By Paul Gardner
They had a little bash out at Franklin Square on Friday. Franklin Square, that's just outside New York City, the beginnings of Nassau County. An area I
don't visit too often.
Whatever, I went out to this affair. Because, despite the Nassau County location, I considered this very definitely a New York City affair. It marked the 75th
anniversary of the Cosmopolitan Junior Soccer League. Think about that. An American youth soccer league ... 75 years old! Founded in 1933, before most Americans had any idea what the sport was all
about, way before the term soccer mom was ever heard.
Founded by mostly German immigrants in Queens. And it's survived all those years. It now has tradition, it has history, it even has
its own share of dignity. And it has inspired tremendous loyalty over the years.
No, this wasn't a "little bash" -- I was joking. There must have been some 300 people in the place,
oldsters, middle-agesters and youngsters and -- well, all sorts, every sort. With that one thing in common. Soccer people, all of them. And that other thing -- they're all New Yorkers, whether they
know it or not. Indeed, whether they like it or not.
And, I'd guess, most of them are volunteers who give their time freely to the sport. Before the deafening music started, when I was
still able to think about things, I recalled that last year there was another soccer event in New York City -- one of those $1,000-a-plate affairs, with David Beckham in attendance. I didn't go to
that, I wasn't asked anyway. But I know
that glitzy affair wasn't the real thing, the thing with soccer at its heart.
This was. Because the CJSL has never had any other aim or
interest than what is now modishly called "youth development." Actually, there's a hint of older times, different times, in the league's very title. Back in 1933 they didn't know about youth soccer.
They called it junior soccer.
If the CJSL were being founded today, I suppose it would have to get the word academy in there somewhere. Even though CJSL people don't use fancy terms like
that, the CJSL has always been an academy, I suppose, without knowing it. It has always attracted the real soccer people, it has always paid attention to the kids -- and along the way it has produced
top teams and some pretty good players, too.
One of the ceremonies the other night was to induct the new members into the CJSL Hall of Fame. They included two players who had played on
CJSL teams -- Claudio Reyna and John Wolyniec. Like I said, some pretty good players. Claudio was there and received his honor with grace and simplicity. John was not there -- he's in Argentina with
the Red Bulls -- but his mother stood in for him. I first met her years ago when she was a baffled soccer mom -- she confessed to me that she didn't think much of her son's wish to become a pro soccer
player. A wonderful lady, still wondering when John is going to get a real job.
Damn! I've mentioned some names, and I didn't mean to do that, because there are simply too many worthy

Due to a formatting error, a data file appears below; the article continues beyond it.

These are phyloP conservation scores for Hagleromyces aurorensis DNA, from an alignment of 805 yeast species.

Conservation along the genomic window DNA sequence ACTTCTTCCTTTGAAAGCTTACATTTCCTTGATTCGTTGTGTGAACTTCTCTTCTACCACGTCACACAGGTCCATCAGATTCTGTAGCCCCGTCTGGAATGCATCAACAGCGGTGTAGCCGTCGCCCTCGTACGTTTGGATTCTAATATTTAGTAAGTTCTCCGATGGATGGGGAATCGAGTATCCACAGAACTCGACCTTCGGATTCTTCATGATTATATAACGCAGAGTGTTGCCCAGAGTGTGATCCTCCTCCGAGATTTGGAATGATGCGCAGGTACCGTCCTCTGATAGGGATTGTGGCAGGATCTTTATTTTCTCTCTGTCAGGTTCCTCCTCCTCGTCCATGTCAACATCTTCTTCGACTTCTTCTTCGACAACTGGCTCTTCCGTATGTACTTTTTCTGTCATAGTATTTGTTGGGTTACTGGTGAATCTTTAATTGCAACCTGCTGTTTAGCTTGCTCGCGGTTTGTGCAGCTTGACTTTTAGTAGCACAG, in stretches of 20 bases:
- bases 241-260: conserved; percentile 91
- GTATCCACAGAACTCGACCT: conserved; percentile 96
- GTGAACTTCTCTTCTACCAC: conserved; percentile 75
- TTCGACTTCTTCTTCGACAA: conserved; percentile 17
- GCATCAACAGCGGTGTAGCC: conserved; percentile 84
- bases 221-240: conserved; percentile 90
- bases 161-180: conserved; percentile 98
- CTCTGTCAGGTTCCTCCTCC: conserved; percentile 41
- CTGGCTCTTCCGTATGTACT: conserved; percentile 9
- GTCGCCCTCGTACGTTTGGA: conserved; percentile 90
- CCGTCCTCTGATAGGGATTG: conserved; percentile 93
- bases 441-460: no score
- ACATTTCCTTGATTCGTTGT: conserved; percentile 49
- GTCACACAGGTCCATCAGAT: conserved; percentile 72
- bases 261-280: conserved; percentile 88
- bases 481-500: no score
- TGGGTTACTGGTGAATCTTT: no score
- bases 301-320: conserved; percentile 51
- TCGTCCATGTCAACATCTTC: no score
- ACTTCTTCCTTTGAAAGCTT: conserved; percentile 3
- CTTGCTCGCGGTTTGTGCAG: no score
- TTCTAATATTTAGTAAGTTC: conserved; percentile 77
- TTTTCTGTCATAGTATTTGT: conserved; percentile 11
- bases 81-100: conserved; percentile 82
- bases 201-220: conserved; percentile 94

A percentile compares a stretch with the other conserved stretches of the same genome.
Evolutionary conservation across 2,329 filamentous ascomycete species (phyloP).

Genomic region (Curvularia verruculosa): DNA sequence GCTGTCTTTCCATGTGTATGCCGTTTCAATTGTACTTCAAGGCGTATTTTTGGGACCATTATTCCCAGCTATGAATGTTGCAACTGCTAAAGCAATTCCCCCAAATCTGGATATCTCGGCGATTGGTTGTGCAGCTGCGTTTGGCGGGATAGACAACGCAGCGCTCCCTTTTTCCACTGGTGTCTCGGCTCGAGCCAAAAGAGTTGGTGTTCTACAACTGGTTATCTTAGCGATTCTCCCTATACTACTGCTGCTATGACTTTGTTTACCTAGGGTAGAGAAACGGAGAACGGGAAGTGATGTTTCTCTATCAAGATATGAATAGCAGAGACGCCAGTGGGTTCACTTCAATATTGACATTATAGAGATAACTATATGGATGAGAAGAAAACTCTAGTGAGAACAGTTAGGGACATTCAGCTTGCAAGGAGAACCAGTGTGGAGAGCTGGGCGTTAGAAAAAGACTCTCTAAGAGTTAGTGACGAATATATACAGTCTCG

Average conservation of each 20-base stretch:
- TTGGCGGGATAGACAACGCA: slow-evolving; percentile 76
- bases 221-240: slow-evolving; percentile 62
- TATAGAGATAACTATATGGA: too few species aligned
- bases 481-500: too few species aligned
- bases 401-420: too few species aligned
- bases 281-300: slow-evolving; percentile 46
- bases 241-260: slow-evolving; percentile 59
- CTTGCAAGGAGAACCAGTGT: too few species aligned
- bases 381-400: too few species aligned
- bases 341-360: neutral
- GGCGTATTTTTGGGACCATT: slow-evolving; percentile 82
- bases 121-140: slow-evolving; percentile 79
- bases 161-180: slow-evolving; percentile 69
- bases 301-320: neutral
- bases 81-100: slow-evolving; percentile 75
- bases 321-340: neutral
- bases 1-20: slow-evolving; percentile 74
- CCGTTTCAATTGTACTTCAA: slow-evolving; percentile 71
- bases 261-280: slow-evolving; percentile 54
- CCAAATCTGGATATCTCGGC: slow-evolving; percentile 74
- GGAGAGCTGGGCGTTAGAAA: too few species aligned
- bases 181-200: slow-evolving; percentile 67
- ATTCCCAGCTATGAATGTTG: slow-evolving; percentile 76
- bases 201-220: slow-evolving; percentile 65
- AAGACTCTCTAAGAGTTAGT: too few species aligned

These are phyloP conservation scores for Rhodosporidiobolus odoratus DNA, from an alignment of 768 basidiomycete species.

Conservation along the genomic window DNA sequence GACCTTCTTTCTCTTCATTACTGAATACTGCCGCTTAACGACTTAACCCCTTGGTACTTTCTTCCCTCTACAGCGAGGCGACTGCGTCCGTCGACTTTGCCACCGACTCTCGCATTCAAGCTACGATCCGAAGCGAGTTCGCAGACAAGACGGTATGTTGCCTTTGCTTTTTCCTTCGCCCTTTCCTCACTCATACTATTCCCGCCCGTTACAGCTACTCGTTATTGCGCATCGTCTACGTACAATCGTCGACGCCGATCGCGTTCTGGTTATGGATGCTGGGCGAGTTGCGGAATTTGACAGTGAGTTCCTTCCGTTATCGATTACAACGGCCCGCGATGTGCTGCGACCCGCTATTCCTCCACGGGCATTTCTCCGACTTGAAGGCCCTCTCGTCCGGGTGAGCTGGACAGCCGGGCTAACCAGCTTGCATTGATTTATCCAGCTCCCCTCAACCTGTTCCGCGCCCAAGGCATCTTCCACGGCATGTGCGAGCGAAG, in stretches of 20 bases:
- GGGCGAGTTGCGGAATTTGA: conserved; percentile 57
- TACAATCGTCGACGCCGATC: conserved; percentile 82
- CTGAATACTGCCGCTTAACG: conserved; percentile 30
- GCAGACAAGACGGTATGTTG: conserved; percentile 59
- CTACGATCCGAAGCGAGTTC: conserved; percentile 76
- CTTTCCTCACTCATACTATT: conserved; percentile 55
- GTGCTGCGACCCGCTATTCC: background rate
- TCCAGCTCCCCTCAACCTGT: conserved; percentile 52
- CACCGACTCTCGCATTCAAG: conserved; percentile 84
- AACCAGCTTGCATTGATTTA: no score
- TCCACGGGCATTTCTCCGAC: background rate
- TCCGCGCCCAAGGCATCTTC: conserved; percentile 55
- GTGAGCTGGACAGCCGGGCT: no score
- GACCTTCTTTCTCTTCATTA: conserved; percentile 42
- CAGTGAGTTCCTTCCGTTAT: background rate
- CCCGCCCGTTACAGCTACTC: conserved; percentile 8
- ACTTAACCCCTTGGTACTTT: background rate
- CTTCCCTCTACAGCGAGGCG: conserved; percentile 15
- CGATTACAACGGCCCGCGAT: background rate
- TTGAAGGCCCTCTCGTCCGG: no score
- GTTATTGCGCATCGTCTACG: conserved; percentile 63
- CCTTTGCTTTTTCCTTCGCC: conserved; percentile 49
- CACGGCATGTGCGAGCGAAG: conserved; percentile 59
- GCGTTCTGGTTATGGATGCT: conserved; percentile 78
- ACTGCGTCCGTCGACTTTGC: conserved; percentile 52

people who have been, and continue to be, involved in running the CJSL, or who are associated with the clubs that it includes.
People who know about being out on fields in the heat and in
the snow, people who know about booking fields, about finding fields, about arranging schedules, about arranging transport, about pleading soccer's case with whoever gets in the way ... and all this
for the kids. And they've been at it, quietly and tirelessly, for 75 years.
Nostalgia sets in. The world is changing. A gathering like that of Friday night -- will it be possible in, say,
20 years time? I hope so, but I suspect not. Change is at work. Junior soccer has become youth soccer, clubs are now academies, volunteers are replaced by paid coaches. There will be soccer gatherings
in 20 years time, but not quite like this.
I'll break my vow one more time and mention a couple more names. No one's going to mind me citing George Donnelly because we all loved him,
and he's dead now. George Donnelly, who did so much for his club Gjoa, and for the kids, and -- I think -- for the CJSL. Maybe I'm wrong there, because he was a cantankerous guy who could be a right
pain in the ass.
Emil Cohill, as the CJSL's longtime secretary, had plenty of experience in dealing with George. For years the CJSL insisted on using goal-average as a tiebreaker, when
the entire rest of the soccer world had switched to goal-difference. I asked Emil why they didn't make the change. "George won't hear of it," he replied. I brought it up with George and ran into a
stone wall. Until one day I noticed that the change had been made. "How did you get that past George?" I asked Emil. "We snuck it through while George was in the toilet," he answered.
Emil, quite rightly was the first guy ever elected to the CJSL Hall of Fame. He is still the CJSL secretary, still the volunteer guy who does everything. The salt of the soccer earth, as far as I'm
concerned. If we ever do arrive at the day when there are no more volunteer secretaries, no more Emil Cohills, I can only comment that the world -- not just the soccer part of it -- will be a much
less agreeable place to live in.